Nessus no longer open source

Ted Mittelstaedt tedm at
Thu Oct 6 12:58:18 PDT 2005

This happened with the SAINT scanner also, however they didn't have the
decency to keep an older release train going under GPL.  SAINT was a
rework of SATAN which was released open source, making that a
bitter pill.  I believe when SAINT did this, that was what gave the
impetus to
Nessus to become popular.

Security scanning as an esoteric field and not a lot of people are true
however there's a huge demand for it from some very deep pockets.  Thus
this kind of thing is inevitable.

One of the duties of the OSS market is to serve as a spawning ground for
commercial software packages.  There was a huge amount of commercial
software born from the BSD code, and in fact a number of the BSD
utilities made it into Windows - including their BSD copyright notices in

Consider also that the military would almost certainly not want to use an
open source scanner because that gives the enemy a list of what
you know about, and what ones you possibly don't.  I can think of a
of other deep pockets like VISA that are the same way.  Closing the
for Nessus 3 will open it up to consideration by a number of customers
would have been prevented from using it.  Almost certainly the research
in the
vulnerabilities that go into Nessus 3 will trickle into Nessus 2
eventually.  So
this move, far from being a blow to OSS, actually strengthens it.  If you
to bitch about something then bitch about SAINT.


>-----Original Message-----
>From: owner-freebsd-questions at
>[mailto:owner-freebsd-questions at]On Behalf Of Gayn Winters
>Sent: Thursday, October 06, 2005 9:04 AM
>To: freebsd-questions at
>Subject: Nessus no longer open source
>One of the highest rated open source security programs, nessus, will no
>longer be open source.  Quoting from an email from Renaud Deraison
><rderaison at> to nessus-announce at,
>"Nessus 3 will be available free of charge, including on the Windows
>platform, but will not be released under the GPL.
>"Nessus 3 will be available for many platforms, but do understand that
>we won't be able to support every distribution / operating system
>available. I also understand that some free software advocates won't
>want to use a binary-only Nessus 3. This is why Nessus 2 will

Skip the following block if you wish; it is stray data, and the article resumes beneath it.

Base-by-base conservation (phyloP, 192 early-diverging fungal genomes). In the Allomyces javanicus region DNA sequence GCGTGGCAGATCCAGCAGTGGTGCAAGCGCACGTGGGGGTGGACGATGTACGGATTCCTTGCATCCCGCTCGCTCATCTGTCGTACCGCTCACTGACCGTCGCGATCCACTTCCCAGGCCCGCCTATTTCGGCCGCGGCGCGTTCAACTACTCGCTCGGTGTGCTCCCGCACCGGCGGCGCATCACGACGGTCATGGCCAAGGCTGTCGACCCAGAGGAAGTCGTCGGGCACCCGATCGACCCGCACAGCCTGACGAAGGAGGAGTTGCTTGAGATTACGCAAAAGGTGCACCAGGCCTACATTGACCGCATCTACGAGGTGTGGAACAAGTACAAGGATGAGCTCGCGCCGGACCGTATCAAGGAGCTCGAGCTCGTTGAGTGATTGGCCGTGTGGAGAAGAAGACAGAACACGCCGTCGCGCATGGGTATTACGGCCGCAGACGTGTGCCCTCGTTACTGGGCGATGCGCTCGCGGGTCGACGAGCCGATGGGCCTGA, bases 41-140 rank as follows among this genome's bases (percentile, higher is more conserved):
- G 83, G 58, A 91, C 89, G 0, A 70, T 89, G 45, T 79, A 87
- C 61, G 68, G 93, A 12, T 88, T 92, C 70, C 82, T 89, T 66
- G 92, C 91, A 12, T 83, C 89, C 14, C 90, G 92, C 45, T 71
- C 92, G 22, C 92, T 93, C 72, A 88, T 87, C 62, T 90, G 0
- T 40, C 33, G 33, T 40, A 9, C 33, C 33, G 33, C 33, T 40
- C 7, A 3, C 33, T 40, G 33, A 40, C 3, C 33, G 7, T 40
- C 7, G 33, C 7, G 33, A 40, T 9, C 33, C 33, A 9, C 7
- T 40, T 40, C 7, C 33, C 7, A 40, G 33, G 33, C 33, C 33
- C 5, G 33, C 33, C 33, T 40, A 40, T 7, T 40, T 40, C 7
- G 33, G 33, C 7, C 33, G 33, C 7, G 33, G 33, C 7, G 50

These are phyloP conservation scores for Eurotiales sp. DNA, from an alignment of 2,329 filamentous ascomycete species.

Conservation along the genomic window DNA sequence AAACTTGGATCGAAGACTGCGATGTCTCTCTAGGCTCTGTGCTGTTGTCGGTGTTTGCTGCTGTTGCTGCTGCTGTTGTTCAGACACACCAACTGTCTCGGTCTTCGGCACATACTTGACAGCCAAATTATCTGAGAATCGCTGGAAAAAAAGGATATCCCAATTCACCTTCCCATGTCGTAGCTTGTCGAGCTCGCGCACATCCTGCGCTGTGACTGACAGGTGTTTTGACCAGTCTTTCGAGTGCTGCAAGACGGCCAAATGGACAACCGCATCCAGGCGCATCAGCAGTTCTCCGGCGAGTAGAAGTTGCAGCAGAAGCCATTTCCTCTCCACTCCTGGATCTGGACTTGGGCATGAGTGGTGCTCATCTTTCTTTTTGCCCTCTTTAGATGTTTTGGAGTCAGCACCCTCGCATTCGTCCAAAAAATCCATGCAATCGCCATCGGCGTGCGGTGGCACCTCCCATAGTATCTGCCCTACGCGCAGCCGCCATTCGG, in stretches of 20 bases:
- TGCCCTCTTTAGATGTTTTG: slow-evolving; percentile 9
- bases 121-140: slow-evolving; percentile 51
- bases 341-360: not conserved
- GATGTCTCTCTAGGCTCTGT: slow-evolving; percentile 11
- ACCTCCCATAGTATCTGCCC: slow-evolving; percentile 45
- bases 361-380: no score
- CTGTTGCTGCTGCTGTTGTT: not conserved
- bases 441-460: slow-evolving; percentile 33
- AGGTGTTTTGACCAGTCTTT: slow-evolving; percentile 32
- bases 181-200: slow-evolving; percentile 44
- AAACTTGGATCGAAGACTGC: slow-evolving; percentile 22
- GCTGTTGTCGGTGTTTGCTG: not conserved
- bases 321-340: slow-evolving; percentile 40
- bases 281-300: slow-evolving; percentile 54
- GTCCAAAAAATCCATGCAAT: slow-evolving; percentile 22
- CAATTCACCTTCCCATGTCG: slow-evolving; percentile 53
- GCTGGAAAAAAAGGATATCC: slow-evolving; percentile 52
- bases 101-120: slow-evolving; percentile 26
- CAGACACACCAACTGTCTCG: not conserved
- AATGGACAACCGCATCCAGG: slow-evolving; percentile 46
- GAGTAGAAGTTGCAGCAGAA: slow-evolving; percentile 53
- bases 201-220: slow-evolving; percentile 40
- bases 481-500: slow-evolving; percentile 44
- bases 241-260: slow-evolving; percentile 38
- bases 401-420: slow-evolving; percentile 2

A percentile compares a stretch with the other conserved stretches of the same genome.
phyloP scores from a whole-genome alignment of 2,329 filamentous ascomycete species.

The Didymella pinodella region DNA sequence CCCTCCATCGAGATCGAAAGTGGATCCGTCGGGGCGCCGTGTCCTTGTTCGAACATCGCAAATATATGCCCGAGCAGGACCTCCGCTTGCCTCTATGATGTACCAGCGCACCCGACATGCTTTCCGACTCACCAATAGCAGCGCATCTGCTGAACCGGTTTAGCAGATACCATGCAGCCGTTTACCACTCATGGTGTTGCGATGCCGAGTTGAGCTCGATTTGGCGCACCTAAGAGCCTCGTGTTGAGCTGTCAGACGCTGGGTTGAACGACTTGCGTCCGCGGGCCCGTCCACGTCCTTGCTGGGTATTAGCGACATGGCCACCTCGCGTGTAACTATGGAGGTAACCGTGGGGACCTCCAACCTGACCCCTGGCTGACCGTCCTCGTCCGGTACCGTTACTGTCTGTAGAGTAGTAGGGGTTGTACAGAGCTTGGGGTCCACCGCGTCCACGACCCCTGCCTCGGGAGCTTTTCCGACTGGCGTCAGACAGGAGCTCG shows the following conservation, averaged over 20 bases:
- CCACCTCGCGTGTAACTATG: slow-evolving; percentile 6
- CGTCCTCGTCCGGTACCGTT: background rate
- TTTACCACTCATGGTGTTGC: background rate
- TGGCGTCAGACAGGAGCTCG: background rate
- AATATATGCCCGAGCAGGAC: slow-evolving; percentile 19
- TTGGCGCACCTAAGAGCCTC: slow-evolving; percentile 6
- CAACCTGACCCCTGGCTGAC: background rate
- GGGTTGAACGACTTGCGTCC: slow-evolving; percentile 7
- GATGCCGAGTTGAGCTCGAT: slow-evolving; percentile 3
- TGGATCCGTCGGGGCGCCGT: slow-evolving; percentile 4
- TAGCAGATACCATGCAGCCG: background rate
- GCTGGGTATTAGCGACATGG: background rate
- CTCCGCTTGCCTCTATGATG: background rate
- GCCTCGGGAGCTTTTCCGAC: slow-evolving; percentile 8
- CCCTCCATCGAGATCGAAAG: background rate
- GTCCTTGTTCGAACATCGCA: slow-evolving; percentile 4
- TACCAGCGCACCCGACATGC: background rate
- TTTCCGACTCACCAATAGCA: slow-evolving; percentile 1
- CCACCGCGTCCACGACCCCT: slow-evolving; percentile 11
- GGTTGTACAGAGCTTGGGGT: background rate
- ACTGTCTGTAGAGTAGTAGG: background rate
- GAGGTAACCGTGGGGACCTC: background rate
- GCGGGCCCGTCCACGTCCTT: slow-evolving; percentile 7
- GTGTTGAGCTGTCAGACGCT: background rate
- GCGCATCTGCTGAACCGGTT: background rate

>continue to be maintained and will stay under the GPL."
>I'm not sure if Nessus 3 will be supported as a FreeBSD package.
>Apparently the folks at Tenable feel that they have been supporting the
>open source community but have been getting little back in plug-ins and
>vulnerabilities and virtually nothing back on the scanning engine for
>over six years. In fact, they have been slowly tightening their
>licensing (cf.
>, and
>it would appear that they can and will continue to tighten it over time.
>Fyodor's analysis
>( is that
>the open source community should take heed.  He provides a list of ways
>to contribute to open source software projects.  While the list is
>excellent, there are no new ideas in it.  The thing that seems germane
>to the FreeBSD community is that ports, even extremely popular ones, are
>vulnerable, since under the GPL the AUTHOR of the code is not bound by
>the same restrictions that the users are.  I'm not a lawyer, but as I
>understand it, the author can create a derived work of something under
>the GPL and license the derived work (a "rewrite" in the case of nessus
>3) and arbitrarily restrict it.  Given Renaud's claim that no one
>contributed to the scanning engine, he seems to have every right to
>create a new and closed version of it.
>The moral here, if there is one, is that if you really like a port, then
>you should contribute to it one way or another!
>freebsd-questions at mailing list
>To unsubscribe, send any mail to
>"freebsd-questions-unsubscribe at"
>No virus found in this incoming message.
>Checked by AVG Anti-Virus.
>Version: 7.0.344 / Virus Database: 267.11.9/116 - Release Date:

More information about the freebsd-questions mailing list